First Impression: The Helpful Fox Senko-san (stardf29)

Since TWWK already did a First Impression post for this show (which you can check out if you want a synopsis), I’ll mainly be angling my impressions as someone who is familiar with the source manga. (Full disclosure: the source manga is not yet licensed in English and I’m reading it via scanlations. Trust me, if the manga ever gets licensed I’d buy them in a heartbeat.)

The original mangaka, Rimukoro, mentioned that he first came up with the manga when he was exhausted and felt like he wanted a “loli nojya kitsune girl” to take care of him (“nojya” is an archaic way of ending Japanese sentences generally associated with older people like grandmothers). As such, he tried to find a manga with that setup, but could not find one, so he wrote one himself. (He even calls it “an obvious fetish manga”, for what that’s worth.) I think this should give an idea for what kind of show this will be; an iyashikei (healing) show that is more concerned about being cute, fluffy, and relaxing than having any sort of serious plot.

That said, there is an underlying theme at work here that is worth noting: the emotional toll of overworking. This is especially relevant in (but by no means limited to) Japanese office work culture where working to exhaustion is expected and encouraged; this story seems to be written to comfort those caught in this culture. Connected to that is the idea of accepting the care of others, something people can have a hard time doing either out of pride or out of feeling like they need to repay the other person. Even the tail-fluffing, for its… sensual portrayal in-show, can be seen as representative of physical intimacy that many people lack in their lives, even in its most innocent forms. (And yes, the tail-fluffing is a big enough part of their relationship going forward that you might as well consider it a PG-rated replacement for marital intimacy… later portrayals in the manga aren’t as sensual, though.) All of this gives this show an extra human element that does give it some more depth to its fluff.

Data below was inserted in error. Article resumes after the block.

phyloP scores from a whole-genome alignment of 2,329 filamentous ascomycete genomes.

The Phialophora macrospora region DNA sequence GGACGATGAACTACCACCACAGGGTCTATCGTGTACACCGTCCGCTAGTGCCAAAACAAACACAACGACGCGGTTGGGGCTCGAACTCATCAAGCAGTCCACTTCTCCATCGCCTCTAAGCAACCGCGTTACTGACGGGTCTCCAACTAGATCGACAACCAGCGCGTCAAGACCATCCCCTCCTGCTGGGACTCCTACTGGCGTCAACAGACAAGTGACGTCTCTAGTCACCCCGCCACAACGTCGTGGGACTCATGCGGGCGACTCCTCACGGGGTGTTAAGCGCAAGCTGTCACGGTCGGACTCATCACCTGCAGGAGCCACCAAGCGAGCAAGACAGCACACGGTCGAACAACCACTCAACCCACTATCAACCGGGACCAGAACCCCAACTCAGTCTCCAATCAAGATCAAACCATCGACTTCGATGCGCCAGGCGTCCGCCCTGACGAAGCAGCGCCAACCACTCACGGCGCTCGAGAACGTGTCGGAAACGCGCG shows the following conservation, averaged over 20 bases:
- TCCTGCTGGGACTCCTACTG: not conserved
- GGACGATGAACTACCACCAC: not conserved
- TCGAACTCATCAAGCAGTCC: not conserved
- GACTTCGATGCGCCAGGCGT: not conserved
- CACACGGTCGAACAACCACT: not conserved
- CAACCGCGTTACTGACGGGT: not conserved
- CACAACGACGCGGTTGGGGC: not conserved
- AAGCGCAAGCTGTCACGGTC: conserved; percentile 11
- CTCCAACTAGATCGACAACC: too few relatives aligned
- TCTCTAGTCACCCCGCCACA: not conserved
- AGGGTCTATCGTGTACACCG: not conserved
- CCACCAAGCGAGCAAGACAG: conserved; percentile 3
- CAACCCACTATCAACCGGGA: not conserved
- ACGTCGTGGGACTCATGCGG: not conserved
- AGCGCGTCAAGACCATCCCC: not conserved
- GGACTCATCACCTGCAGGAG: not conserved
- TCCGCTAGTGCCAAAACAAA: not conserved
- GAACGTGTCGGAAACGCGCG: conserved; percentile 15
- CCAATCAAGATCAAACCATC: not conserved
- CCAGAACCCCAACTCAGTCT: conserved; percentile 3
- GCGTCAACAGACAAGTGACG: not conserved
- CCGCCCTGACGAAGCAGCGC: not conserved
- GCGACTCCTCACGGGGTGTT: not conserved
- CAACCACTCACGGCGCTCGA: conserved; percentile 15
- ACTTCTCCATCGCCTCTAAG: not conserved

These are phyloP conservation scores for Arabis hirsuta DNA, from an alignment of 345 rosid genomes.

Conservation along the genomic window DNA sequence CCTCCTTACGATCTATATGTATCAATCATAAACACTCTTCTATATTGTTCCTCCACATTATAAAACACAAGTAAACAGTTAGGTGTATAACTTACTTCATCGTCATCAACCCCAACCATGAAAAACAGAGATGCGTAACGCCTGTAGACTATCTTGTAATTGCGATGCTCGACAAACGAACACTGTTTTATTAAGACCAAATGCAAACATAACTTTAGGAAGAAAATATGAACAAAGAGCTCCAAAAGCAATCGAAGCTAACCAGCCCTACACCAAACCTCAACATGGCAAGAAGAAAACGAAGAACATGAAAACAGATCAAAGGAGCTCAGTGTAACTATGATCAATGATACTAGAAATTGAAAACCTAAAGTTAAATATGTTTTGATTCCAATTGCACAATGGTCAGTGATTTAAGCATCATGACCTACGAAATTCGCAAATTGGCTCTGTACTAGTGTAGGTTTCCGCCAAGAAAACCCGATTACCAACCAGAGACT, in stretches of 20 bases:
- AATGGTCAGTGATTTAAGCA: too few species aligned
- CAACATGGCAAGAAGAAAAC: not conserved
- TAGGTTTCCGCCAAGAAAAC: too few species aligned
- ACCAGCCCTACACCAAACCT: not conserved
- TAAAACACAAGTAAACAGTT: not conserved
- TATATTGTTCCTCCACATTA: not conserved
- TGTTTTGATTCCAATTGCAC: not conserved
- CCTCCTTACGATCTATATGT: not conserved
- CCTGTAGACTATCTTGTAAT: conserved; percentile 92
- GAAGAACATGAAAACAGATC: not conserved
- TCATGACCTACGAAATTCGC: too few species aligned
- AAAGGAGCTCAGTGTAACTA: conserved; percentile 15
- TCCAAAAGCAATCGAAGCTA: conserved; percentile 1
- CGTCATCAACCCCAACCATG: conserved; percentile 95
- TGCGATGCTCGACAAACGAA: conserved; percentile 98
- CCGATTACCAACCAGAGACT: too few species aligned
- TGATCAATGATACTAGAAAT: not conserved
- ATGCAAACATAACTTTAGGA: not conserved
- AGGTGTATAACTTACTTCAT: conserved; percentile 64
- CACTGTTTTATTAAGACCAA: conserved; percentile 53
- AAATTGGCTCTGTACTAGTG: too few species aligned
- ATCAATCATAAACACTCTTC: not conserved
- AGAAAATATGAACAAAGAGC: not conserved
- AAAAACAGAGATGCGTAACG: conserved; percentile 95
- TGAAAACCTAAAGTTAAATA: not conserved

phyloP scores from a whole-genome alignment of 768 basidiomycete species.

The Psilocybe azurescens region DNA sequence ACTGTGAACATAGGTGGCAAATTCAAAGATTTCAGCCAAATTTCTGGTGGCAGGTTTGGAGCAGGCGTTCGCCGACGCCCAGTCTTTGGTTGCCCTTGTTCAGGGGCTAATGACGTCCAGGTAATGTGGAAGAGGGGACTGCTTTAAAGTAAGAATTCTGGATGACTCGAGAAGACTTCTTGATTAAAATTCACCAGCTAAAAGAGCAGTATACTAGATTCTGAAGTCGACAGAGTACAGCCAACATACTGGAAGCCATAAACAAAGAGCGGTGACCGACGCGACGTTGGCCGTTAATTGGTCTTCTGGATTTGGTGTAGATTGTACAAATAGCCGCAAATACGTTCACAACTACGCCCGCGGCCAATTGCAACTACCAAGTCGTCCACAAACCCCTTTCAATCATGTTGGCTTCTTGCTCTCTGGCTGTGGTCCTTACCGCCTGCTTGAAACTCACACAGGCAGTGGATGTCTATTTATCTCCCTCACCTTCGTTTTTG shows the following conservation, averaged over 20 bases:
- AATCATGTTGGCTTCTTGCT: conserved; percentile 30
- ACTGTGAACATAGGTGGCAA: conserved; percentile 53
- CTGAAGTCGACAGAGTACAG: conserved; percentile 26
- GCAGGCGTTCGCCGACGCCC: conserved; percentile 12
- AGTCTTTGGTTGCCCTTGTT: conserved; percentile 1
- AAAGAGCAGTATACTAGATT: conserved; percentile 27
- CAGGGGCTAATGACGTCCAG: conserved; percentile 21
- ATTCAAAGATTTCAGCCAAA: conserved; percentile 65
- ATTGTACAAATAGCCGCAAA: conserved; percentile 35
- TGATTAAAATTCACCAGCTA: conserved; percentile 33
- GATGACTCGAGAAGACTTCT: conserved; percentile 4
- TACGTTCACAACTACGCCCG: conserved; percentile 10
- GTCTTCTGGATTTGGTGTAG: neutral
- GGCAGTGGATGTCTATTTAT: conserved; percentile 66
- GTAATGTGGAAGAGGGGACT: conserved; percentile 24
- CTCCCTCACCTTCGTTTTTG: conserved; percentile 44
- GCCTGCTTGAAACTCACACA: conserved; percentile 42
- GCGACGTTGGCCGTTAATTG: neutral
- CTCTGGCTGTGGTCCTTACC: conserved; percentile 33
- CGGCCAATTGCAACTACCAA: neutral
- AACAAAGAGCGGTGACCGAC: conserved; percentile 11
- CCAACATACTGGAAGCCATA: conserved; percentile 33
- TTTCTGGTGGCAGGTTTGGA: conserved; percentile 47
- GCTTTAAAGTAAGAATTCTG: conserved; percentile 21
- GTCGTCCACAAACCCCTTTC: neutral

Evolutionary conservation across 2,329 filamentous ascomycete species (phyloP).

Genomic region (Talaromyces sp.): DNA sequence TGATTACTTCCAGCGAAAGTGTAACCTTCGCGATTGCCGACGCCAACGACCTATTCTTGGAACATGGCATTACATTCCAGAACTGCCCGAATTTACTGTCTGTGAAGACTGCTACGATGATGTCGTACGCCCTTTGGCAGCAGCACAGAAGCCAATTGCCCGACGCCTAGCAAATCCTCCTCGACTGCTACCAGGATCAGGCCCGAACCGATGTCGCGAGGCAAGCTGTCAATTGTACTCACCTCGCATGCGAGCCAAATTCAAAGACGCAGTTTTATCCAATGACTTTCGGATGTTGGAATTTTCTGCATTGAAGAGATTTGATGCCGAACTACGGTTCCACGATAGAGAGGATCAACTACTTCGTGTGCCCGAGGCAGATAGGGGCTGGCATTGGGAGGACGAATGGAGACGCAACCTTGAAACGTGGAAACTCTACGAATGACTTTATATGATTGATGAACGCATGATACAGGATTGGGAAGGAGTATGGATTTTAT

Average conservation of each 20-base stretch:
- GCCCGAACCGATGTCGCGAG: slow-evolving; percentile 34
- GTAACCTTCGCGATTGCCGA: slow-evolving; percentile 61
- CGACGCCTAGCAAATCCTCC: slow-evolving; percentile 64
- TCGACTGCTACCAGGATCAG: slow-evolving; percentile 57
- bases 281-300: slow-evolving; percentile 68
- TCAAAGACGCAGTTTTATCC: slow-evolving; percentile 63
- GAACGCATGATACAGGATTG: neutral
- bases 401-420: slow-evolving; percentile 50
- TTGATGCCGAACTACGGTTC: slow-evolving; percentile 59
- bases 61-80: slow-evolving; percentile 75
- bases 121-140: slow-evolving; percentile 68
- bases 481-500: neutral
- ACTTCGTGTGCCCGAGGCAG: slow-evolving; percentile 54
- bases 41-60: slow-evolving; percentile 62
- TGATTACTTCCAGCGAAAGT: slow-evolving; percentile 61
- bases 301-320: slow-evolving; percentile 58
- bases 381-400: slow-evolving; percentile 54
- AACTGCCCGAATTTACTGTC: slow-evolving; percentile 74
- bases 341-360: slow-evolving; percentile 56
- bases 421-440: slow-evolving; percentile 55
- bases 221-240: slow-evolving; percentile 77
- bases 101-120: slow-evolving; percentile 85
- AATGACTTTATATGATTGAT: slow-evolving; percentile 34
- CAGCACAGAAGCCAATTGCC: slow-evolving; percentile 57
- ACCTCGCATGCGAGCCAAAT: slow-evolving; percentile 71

The fact that Senko is a deitical being–a “demigod”, according to the subs–means there may even be some faith elements in this show. In fact, one of my favorite moments in this first episode is when Nakano says he feels bad about not being able to repay Senko for all she did for him, and she replies that no amount of good deeds can be worth a demigod’s care, so he should just accept her care without reservation. That is actually a surprisingly good reflection of God’s grace, and how no amount of good works can pay Him back for what He does for us, so rather than working for His acceptance, we should simply accept His love. Granted, I wouldn’t consider this story to be a treasure trove of hidden Christian meanings by any means; explicitly relevant moments like that are rare. Still, it is an element that is there and may bring just a tiny bit more for those who continue with this show.